It was found that following the intracellular delivery of 2Me MBs, the percent of MBs that were open increased from 1.06% ± 0.45% (SE) to 5% ± 0.84% (SE) over the course of 60 min (Figure 2A). In order to confirm that the increase in fluorescence was not due to undesirable MB hybridization or sequence-specific protein interactions, live cell competitive inhibition studies were performed. Specifically, an excess of linear 2Me RNAs, with the same targeting sequence as the MBs, were co-injected with MBs into the MEF-3T3 cells. It was expected that if the MB signal were do to target hybridization or sequence-specific protein interactions, then the 2Me RNAs would compete for the same binding sites and reduce/eliminate the fluorescent signal. Despite injections of 10-fold molar excess of 2Me RNAs, we still observed an increase in cellular fluorescence. These findings suggest that the false-positive signals likely result from nuclease degradation and/or nonspecific protein interactions.
When 2Me MBs were conjugated to fluorescently-labeled, pegylated NeutrAvidin prior to injection into MEF-3T3 cells, fluorescent signals from the MBs were predominantly observed within the cytoplasm over the course of 60 min (Figure 1B). On average only 0.34% ± 0.30% were opened by nonspecific interactions in living cells immediately following cytoplasmic injection (Figure 2A), which was not significantly different from no opening (P = 0.12, two-tailed t-test assuming equal variance). Further, no statistically significant increase in fluorescence was observed for at least 60 min. These results are similar to those previously observed with DNA MB-Quantum dot conjugates and suggest that MBs remain intact and in a quenched hairpin conformation when limited to the cytoplasmic compartment (12).
When 2MePS MBs were injected into the cytoplasm of living cells, they exhibited behavior that was distinct from the analogous 2Me MBs. Specifically, the 2MePS MBs exhibited much slower nuclear trafficking, with little nuclear localization evident even 20 min after microinjection (Figure 1C). However, by 1 h the 2MePS MBs were also found to reside predominantly in the nucleus. In addition to the slower nuclear trafficking, it was also found that a fraction [5.7 ± 0.91% (SE)] of 2MePS MBs opened immediately following injection into MEF3T3 cells. This immediate increase in fluorescence was not observed with 2Me MBs. Little further increase in 2MePS MB fluorescence was observed over the next 60 min (Figure 2B). Competitive inhibition experiments, with linear 2MePS RNAs that target the same sequence as the MBs, were used to confirm that the false-positive signal was not the result of RNA hybridization or sequence-dependent protein interactions.
When 2MePS MBs were coupled to NuetrAvidin prior to injection into living cells, as expected, MB fluorescence was only observed in the cytoplasm (Figure 1D); however, there was still an immediate increase in the fluorescent ratio, FMB/Fref, which corresponded to 6.70 ± 1.02% of the MBs being open. There was no further increase in MB opening over the next 60 min (Figure 2B). In general, the addition of NeutrAvidin did not result in any statistically significant improvement in the prevention of false-positive signals, as it did with 2Me MBs.
Although microinjection can be used to deliver MBs and MB-NeutrAvidin conjugates directly into the cytosol of living cells, this method is tedious, inefficient and impractical for the long-term analysis of gene expression in large numbers of cells. Recently, we found that microporation offers an efficient alternative (www.microporator.com) (13). Microporation is a microliter-volume electroporation process that exhibits a reduction in the many harmful events often associated with electroporation, including heat generation, metal ion dissolution, pH variation and oxide formation. When used to deliver MB-NeutrAvidin conjugates into MEF-3T3 cell, microporation exhibited a transfection efficiency of >93% (i.e. percent of cells with probes inside) and an average cell viability of 86% (13). Therefore, microporation was adopted here as a delivery method to facilitate the long-term analysis of 2Me and 2MePS MBs, as well as the corresponding MB-NeutrAvidin conjugates in living cells.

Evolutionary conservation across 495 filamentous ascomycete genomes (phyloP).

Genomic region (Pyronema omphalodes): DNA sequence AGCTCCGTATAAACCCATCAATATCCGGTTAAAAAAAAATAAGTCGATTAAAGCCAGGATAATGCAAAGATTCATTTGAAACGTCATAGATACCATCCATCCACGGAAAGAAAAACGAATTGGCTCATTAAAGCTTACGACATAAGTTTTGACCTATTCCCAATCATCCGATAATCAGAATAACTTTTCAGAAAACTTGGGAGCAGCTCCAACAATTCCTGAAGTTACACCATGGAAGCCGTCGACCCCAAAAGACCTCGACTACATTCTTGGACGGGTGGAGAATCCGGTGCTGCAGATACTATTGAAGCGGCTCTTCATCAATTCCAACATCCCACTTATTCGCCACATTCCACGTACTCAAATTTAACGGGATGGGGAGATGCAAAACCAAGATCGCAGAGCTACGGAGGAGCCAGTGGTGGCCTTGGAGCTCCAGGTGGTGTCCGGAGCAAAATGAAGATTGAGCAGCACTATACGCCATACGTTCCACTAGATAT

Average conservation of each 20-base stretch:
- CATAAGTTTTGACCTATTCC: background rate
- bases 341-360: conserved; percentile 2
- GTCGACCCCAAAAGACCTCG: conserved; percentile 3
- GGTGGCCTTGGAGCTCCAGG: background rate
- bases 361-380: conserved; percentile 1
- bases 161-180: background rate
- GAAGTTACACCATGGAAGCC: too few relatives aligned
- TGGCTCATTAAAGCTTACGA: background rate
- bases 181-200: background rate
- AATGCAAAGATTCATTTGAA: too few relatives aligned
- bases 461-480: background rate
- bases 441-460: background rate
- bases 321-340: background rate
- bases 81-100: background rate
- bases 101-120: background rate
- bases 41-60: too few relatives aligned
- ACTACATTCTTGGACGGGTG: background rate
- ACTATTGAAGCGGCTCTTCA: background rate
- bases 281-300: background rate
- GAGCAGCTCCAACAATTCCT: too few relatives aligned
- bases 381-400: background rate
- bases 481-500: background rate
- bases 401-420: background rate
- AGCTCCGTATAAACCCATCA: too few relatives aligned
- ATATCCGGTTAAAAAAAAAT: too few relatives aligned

When nonsense 2Me MBs were microporated into MEF-3T3 cells, they were immediately sequestered into the nucleus (<10 min) with only a small fraction remaining in the cytoplasm (Figure 3A). This was similar to what was observed following microinjection. No significant change in the intracellular distribution was observed over the next 5 h; however, by 24 h after microporation many bright fluorescent spots could be observed in the cytoplasm. Co-localization of these bright spots with the lysosomal labeling dye, LysoTracker, indicated that these MBs were entrapped within lysosomes. Nonetheless, a significant number of MBs could still be observed in the nucleus.
Quantification of the fluorescent images revealed that ~15% of the 2Me MBs were opened nonspecifically within 10 min after microporation (Figure 4A). This was significantly higher that what was observed at a similar time after microinjection, where only ~2% of the MBs were open. It is hypothesized that this increase in non-specific opening may reflect an increase in nuclease activity following microporation. After the initial jump in nonspecific opening, the percent of open MBs steadily increased to ~50% over the next 24 h. Although it can be argued that the increase in false-positive signals reflects the degradation of MBs in lysosomes, it appears that a significant degree of false-positive signals are observed even prior to any significant lysosomal entrapment was observed.